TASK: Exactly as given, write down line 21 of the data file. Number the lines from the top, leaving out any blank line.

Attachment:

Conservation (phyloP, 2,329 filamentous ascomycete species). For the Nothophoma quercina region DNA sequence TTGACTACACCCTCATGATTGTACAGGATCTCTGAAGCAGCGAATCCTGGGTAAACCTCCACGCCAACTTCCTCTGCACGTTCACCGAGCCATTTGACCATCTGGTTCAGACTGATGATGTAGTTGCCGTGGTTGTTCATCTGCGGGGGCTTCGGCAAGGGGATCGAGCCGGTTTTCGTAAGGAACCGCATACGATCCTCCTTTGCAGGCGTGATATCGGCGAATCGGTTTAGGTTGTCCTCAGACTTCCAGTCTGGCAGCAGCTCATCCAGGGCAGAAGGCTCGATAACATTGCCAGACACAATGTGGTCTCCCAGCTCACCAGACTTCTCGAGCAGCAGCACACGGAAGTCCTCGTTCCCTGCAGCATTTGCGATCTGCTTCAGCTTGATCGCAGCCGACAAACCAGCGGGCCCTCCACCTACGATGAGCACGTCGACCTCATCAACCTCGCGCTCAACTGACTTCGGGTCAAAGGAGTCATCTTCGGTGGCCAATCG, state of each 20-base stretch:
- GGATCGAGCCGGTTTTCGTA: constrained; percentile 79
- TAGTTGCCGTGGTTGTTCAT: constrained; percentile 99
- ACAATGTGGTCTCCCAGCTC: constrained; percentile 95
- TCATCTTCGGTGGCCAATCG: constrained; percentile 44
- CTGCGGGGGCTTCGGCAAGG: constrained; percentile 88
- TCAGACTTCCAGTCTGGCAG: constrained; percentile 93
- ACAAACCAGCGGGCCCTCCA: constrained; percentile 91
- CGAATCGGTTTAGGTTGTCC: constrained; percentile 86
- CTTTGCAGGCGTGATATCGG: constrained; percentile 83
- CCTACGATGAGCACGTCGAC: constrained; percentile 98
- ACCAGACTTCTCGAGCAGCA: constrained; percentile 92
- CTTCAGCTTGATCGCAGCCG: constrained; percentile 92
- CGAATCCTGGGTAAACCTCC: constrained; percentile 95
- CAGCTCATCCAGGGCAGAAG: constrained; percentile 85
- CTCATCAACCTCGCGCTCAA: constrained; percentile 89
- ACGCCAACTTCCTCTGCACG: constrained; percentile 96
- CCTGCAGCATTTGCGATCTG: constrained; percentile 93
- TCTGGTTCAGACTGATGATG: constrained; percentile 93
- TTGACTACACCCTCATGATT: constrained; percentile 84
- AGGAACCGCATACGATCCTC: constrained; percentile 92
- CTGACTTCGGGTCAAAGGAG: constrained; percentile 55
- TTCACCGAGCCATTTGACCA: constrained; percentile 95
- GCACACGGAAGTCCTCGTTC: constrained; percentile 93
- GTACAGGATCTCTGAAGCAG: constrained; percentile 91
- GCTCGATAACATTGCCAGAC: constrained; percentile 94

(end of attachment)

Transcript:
- AGGAACCGCATACGATCCTC: constrained; percentile 92